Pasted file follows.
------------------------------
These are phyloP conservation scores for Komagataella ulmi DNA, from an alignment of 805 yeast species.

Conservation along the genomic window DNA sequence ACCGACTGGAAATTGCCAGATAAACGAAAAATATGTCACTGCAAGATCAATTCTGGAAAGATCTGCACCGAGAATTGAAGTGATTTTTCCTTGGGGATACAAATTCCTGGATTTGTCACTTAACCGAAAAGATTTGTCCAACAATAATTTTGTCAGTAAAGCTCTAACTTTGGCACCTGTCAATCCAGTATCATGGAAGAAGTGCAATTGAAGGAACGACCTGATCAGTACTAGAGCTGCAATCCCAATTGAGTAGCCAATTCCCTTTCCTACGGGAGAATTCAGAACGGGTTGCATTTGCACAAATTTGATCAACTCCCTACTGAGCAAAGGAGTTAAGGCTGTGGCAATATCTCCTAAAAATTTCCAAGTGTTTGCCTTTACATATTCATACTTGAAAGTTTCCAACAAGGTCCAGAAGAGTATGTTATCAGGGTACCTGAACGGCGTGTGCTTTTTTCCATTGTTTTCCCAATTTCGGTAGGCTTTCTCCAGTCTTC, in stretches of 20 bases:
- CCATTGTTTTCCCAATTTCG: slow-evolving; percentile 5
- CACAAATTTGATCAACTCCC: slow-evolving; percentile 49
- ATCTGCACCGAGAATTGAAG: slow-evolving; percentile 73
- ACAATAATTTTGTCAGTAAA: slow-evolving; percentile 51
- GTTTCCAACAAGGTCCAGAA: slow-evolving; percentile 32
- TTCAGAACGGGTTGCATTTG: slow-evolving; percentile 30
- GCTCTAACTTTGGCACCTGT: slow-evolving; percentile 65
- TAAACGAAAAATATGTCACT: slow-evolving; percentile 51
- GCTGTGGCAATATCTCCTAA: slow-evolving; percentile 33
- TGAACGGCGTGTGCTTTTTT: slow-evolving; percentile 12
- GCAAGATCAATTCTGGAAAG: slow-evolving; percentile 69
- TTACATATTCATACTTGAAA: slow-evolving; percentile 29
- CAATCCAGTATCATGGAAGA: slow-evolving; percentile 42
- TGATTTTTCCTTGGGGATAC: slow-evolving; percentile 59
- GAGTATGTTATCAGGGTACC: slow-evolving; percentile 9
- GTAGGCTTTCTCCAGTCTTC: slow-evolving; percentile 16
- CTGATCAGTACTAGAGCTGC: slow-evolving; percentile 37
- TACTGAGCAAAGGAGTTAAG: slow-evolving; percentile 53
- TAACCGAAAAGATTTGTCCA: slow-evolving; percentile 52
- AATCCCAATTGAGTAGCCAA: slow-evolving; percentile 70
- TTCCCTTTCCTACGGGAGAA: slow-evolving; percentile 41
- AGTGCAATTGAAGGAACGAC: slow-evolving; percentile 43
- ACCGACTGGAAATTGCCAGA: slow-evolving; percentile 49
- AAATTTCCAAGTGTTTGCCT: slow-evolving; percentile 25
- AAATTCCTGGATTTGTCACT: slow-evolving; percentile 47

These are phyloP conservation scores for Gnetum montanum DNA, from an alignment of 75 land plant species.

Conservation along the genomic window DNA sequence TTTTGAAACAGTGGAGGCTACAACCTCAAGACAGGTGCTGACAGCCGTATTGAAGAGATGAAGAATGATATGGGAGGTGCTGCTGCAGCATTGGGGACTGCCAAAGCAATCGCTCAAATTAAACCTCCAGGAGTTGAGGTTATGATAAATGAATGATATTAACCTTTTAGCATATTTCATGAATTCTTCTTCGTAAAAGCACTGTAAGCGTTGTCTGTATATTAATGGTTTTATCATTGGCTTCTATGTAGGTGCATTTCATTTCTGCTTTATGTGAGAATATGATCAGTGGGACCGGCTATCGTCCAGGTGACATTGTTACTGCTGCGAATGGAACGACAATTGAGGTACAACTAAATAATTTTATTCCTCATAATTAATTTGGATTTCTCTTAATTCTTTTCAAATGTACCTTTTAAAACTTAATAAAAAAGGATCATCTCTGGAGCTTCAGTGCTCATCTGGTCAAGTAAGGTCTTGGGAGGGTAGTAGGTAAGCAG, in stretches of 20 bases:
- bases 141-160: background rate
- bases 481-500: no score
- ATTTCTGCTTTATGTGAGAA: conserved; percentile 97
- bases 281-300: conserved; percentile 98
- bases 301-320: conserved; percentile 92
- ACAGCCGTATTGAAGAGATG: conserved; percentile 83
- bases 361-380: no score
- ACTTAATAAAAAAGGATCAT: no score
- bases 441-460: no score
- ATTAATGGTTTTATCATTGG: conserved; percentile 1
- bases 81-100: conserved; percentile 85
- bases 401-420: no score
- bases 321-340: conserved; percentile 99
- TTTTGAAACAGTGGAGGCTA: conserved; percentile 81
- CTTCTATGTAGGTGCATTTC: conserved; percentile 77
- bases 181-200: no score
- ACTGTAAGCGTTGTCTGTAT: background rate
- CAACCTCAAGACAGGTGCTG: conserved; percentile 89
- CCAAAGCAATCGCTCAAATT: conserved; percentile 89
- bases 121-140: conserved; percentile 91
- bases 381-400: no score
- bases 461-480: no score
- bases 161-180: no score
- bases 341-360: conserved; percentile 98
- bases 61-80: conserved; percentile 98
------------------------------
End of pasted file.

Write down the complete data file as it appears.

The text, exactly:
These are phyloP conservation scores for Komagataella ulmi DNA, from an alignment of 805 yeast species.

Conservation along the genomic window DNA sequence ACCGACTGGAAATTGCCAGATAAACGAAAAATATGTCACTGCAAGATCAATTCTGGAAAGATCTGCACCGAGAATTGAAGTGATTTTTCCTTGGGGATACAAATTCCTGGATTTGTCACTTAACCGAAAAGATTTGTCCAACAATAATTTTGTCAGTAAAGCTCTAACTTTGGCACCTGTCAATCCAGTATCATGGAAGAAGTGCAATTGAAGGAACGACCTGATCAGTACTAGAGCTGCAATCCCAATTGAGTAGCCAATTCCCTTTCCTACGGGAGAATTCAGAACGGGTTGCATTTGCACAAATTTGATCAACTCCCTACTGAGCAAAGGAGTTAAGGCTGTGGCAATATCTCCTAAAAATTTCCAAGTGTTTGCCTTTACATATTCATACTTGAAAGTTTCCAACAAGGTCCAGAAGAGTATGTTATCAGGGTACCTGAACGGCGTGTGCTTTTTTCCATTGTTTTCCCAATTTCGGTAGGCTTTCTCCAGTCTTC, in stretches of 20 bases:
- CCATTGTTTTCCCAATTTCG: slow-evolving; percentile 5
- CACAAATTTGATCAACTCCC: slow-evolving; percentile 49
- ATCTGCACCGAGAATTGAAG: slow-evolving; percentile 73
- ACAATAATTTTGTCAGTAAA: slow-evolving; percentile 51
- GTTTCCAACAAGGTCCAGAA: slow-evolving; percentile 32
- TTCAGAACGGGTTGCATTTG: slow-evolving; percentile 30
- GCTCTAACTTTGGCACCTGT: slow-evolving; percentile 65
- TAAACGAAAAATATGTCACT: slow-evolving; percentile 51
- GCTGTGGCAATATCTCCTAA: slow-evolving; percentile 33
- TGAACGGCGTGTGCTTTTTT: slow-evolving; percentile 12
- GCAAGATCAATTCTGGAAAG: slow-evolving; percentile 69
- TTACATATTCATACTTGAAA: slow-evolving; percentile 29
- CAATCCAGTATCATGGAAGA: slow-evolving; percentile 42
- TGATTTTTCCTTGGGGATAC: slow-evolving; percentile 59
- GAGTATGTTATCAGGGTACC: slow-evolving; percentile 9
- GTAGGCTTTCTCCAGTCTTC: slow-evolving; percentile 16
- CTGATCAGTACTAGAGCTGC: slow-evolving; percentile 37
- TACTGAGCAAAGGAGTTAAG: slow-evolving; percentile 53
- TAACCGAAAAGATTTGTCCA: slow-evolving; percentile 52
- AATCCCAATTGAGTAGCCAA: slow-evolving; percentile 70
- TTCCCTTTCCTACGGGAGAA: slow-evolving; percentile 41
- AGTGCAATTGAAGGAACGAC: slow-evolving; percentile 43
- ACCGACTGGAAATTGCCAGA: slow-evolving; percentile 49
- AAATTTCCAAGTGTTTGCCT: slow-evolving; percentile 25
- AAATTCCTGGATTTGTCACT: slow-evolving; percentile 47

These are phyloP conservation scores for Gnetum montanum DNA, from an alignment of 75 land plant species.

Conservation along the genomic window DNA sequence TTTTGAAACAGTGGAGGCTACAACCTCAAGACAGGTGCTGACAGCCGTATTGAAGAGATGAAGAATGATATGGGAGGTGCTGCTGCAGCATTGGGGACTGCCAAAGCAATCGCTCAAATTAAACCTCCAGGAGTTGAGGTTATGATAAATGAATGATATTAACCTTTTAGCATATTTCATGAATTCTTCTTCGTAAAAGCACTGTAAGCGTTGTCTGTATATTAATGGTTTTATCATTGGCTTCTATGTAGGTGCATTTCATTTCTGCTTTATGTGAGAATATGATCAGTGGGACCGGCTATCGTCCAGGTGACATTGTTACTGCTGCGAATGGAACGACAATTGAGGTACAACTAAATAATTTTATTCCTCATAATTAATTTGGATTTCTCTTAATTCTTTTCAAATGTACCTTTTAAAACTTAATAAAAAAGGATCATCTCTGGAGCTTCAGTGCTCATCTGGTCAAGTAAGGTCTTGGGAGGGTAGTAGGTAAGCAG, in stretches of 20 bases:
- bases 141-160: background rate
- bases 481-500: no score
- ATTTCTGCTTTATGTGAGAA: conserved; percentile 97
- bases 281-300: conserved; percentile 98
- bases 301-320: conserved; percentile 92
- ACAGCCGTATTGAAGAGATG: conserved; percentile 83
- bases 361-380: no score
- ACTTAATAAAAAAGGATCAT: no score
- bases 441-460: no score
- ATTAATGGTTTTATCATTGG: conserved; percentile 1
- bases 81-100: conserved; percentile 85
- bases 401-420: no score
- bases 321-340: conserved; percentile 99
- TTTTGAAACAGTGGAGGCTA: conserved; percentile 81
- CTTCTATGTAGGTGCATTTC: conserved; percentile 77
- bases 181-200: no score
- ACTGTAAGCGTTGTCTGTAT: background rate
- CAACCTCAAGACAGGTGCTG: conserved; percentile 89
- CCAAAGCAATCGCTCAAATT: conserved; percentile 89
- bases 121-140: conserved; percentile 91
- bases 381-400: no score
- bases 461-480: no score
- bases 161-180: no score
- bases 341-360: conserved; percentile 98
- bases 61-80: conserved; percentile 98